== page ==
The world is getting sicker and sicker, because of what’s on our dinner plates.
According to the World Health Organization, global obesity and overweight rates have doubled since 1980. What that means: in 2008, 35 percent of adults over age 20, 1.4 billion people, were overweight; 11 percent were obese. While these conditions mainly used to afflict only the most affluent nations, it’s spread to the point where 65 percent of the world’s population “live in countries where overweight and obesity kills more people than underweight”-in other words, today, more people die from eating too much, and too poorly, than from a lack of food.
Junk food has been identified as perhaps the primary culprit in the obesity epidemic. Research has emerged showing that high-calorie, high-fat foods replete with excess sugar and salt are desirable despite their health risks because they can be addictive, rewiring the brain’s reward mechanism just like cocaine does.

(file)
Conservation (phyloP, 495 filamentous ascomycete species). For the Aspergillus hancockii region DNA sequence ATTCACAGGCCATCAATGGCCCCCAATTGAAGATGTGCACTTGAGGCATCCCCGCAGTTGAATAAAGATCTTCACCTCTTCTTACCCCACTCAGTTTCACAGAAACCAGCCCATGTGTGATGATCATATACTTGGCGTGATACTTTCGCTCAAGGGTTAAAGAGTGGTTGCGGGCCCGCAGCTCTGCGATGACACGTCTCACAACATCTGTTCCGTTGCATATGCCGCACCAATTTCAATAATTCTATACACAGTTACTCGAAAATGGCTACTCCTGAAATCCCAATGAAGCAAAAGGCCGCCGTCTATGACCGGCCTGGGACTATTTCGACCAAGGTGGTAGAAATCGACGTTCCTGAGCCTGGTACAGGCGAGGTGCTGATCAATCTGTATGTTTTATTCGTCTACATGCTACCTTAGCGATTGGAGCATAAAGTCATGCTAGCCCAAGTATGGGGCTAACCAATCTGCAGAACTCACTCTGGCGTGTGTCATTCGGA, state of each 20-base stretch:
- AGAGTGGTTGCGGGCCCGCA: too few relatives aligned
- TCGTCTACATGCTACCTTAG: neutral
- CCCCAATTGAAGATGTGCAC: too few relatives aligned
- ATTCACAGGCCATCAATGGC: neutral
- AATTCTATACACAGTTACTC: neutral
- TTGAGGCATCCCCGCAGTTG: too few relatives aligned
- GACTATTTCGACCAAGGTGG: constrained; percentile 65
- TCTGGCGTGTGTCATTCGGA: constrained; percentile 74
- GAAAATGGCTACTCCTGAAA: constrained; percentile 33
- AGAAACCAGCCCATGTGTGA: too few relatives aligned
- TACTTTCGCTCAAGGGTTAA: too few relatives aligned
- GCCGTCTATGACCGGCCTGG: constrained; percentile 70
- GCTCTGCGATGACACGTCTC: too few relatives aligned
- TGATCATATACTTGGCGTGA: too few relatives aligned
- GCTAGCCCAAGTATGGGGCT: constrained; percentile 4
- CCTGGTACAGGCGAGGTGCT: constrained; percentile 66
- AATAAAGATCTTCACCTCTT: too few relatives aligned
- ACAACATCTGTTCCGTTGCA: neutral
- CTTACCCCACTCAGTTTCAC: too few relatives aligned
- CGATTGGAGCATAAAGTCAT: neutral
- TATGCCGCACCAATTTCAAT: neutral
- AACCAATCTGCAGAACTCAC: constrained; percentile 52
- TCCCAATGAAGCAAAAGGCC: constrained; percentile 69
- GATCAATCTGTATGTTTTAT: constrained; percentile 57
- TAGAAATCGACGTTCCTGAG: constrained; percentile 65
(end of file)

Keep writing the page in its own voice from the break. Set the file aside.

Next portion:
New research in Frontiers in Psychology gives additional insight into junk food’s further influence on consumers’ diets.
Researchers at the University of New South Wales Australia conducted several studies to see how junk food would impact rats’ weight and dietary preferences. Of course, they found the obvious-junk food “makes rats fat.” But they also determined that junk food-fed rats experienced a reduced desire for novel foods, which is important as this appetite tendency, innate in animals, typically encourages rats’ to pursue a balanced diet.
“Eating junk food seems to change the response to signals that are associated with food reward,” Prof. Margaret Morris, Head of Pharmacology from the UNSW Australia’s School of Medical Sciences and a study co-author, tells Newsweek.
September 19, 2014 //
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